How Good Management Leads to Great Employees

Monte Wyatt & Brad Sugars, Feb 18, 2020

We can’t say it often enough: management and leadership are two different things. Leadership creates passionate and focused people. Management oversees processes so the team is competent and productive.

We don’t manage people; we manage processes.

When processes are in place, there’s something to manage. And while we don’t manage people, we can and should manage their accountability.

Every organization needs good management and good leadership. Managers need to be the best suited for the job and an excellent fit for the organization, fitting in culturally and professionally. They need to understand and be excited by the organization’s purpose, direction, and culture.

Proper management balances processes and people, efficiency and humanity, without jeopardizing either one. When we are making decisions regarding process, we should ask, how does this affect our people? And when we're making a decision regarding our people, we should ask, how does this affect our process? This is good management practice.

Good management practices aren’t intuitive. Organizations need to use proven methods to teach managers fundamental and useful managerial techniques that include:

  • selecting the right people for the team;
  • delegating;
  • flexibility;
  • excellent verbal and non-verbal communication skills;
  • managing communication processes such as daily huddles, one-to-one's, weekly team meetings, training and providing feedback;
  • recognizing the abilities of team members and allowing them to take ownership of and responsibility for their respective jobs.

As you can see from this list, good management is about managers being proactively helpful to the people they oversee. According to a study by Dale Carnegie Training, almost three-quarters of employees say that they don't feel engaged in their jobs. And a fourth of employees say that they have a good relationship with an immediate supervisor who is proactive in getting them involved and invested in their work.

Proactive managers:

  • provide feedback to team members;
  • make time for team members;
  • identify goals;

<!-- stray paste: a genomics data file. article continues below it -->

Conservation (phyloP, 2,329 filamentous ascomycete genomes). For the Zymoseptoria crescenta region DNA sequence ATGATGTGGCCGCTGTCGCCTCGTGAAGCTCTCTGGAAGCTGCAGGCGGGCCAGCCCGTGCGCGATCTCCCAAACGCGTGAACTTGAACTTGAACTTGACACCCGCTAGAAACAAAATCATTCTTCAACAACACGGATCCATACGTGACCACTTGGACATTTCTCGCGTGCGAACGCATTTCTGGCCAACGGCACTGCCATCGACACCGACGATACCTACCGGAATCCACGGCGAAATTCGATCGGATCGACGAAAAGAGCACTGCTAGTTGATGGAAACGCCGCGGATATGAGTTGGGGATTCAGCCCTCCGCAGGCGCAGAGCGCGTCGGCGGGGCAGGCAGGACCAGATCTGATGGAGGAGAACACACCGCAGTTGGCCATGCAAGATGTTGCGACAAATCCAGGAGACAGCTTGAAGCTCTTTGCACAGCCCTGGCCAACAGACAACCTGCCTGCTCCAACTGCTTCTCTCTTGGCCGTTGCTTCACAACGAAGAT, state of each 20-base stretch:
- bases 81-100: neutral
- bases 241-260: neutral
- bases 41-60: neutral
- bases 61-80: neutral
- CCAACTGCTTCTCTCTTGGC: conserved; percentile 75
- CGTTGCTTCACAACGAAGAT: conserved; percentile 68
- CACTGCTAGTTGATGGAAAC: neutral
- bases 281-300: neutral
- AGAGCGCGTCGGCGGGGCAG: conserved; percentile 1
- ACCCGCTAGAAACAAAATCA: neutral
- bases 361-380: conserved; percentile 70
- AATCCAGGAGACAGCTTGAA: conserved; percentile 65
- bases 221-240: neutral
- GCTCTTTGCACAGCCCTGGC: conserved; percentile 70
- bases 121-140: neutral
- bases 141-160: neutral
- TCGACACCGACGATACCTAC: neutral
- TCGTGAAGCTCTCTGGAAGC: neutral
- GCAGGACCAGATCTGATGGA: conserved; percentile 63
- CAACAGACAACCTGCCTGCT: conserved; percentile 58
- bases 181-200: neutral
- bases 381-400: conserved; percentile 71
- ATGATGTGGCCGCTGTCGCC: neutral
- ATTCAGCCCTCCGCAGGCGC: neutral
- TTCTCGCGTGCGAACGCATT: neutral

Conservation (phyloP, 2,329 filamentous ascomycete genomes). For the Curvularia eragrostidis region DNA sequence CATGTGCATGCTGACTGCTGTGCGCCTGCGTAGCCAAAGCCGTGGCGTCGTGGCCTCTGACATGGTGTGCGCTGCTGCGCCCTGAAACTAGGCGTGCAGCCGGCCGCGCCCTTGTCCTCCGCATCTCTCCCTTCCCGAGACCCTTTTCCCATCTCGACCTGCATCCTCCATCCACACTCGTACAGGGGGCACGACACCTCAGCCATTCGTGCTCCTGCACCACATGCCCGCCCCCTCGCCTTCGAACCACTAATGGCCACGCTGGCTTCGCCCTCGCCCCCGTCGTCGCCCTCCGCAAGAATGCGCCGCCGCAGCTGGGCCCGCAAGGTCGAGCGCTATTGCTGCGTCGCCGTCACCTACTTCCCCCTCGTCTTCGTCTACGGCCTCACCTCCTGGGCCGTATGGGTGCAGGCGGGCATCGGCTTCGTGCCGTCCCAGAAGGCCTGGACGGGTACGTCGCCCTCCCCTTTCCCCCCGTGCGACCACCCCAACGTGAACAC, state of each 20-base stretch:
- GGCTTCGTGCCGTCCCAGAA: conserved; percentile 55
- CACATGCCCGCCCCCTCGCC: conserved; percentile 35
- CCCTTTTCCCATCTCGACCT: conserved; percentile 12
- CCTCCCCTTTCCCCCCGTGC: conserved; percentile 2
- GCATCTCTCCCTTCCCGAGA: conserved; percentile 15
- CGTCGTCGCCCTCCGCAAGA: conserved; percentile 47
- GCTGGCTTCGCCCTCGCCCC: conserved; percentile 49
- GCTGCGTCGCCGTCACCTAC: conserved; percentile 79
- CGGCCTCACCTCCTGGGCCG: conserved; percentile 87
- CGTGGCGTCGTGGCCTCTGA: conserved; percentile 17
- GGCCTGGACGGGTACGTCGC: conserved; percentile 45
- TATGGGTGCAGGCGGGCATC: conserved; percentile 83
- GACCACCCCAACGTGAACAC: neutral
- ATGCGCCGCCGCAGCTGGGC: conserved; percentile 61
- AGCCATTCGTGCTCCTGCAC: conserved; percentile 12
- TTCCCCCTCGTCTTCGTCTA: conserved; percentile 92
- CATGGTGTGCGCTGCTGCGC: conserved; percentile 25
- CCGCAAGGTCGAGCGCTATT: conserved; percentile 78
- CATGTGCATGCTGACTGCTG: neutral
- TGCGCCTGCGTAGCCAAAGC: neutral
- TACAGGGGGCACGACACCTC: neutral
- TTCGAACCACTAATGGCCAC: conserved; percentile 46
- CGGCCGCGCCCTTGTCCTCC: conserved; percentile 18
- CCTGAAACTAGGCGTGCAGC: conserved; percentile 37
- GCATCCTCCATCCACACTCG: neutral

• act as role models;
  • delegate;
  • communicate;
  • listen;
  • motivate;
  • set clear expectations;
  • learn and adjust;
  • recognize team members.

According to Forbes magazine, Here are the steps you should take to becoming a great manager.

Be straightforward. If you want to be a great manager who inspires others to greatness, you don’t have to don a new outsized personality or break a mold. You simply have to choose to communicate, connect, and bring your full presence to those you lead.

Demonstrate mature leadership. That is, don't complain, especially to those at lower levels in the company. When you're a leader you are a representative of your company, and your company's policies must be aligned with your core values.

Be smart about putting people where they belong. Great leaders get the right people in the right positions. People are happiest when they are the most engaged, and when they apply their strengths to their job. Managers need to know this.

Hold regular, meaningful one-on-one meetings with people. Great managers hold in-depth conversations with team members to ensure that everything is on track.

Manage conflict. Successful managers face conflicts and help people do their jobs easier and more effectively. Sometimes that means conflict and difficult situations – and an effective manager will inspire accountability and thoughtful decision-making.

To recap, all organizations need good management and good leadership. Managers need to understand and be excited by the organization’s purpose, direction, and culture.

We'd love to hear from you. How proactive is management in your company? Thank you for sharing.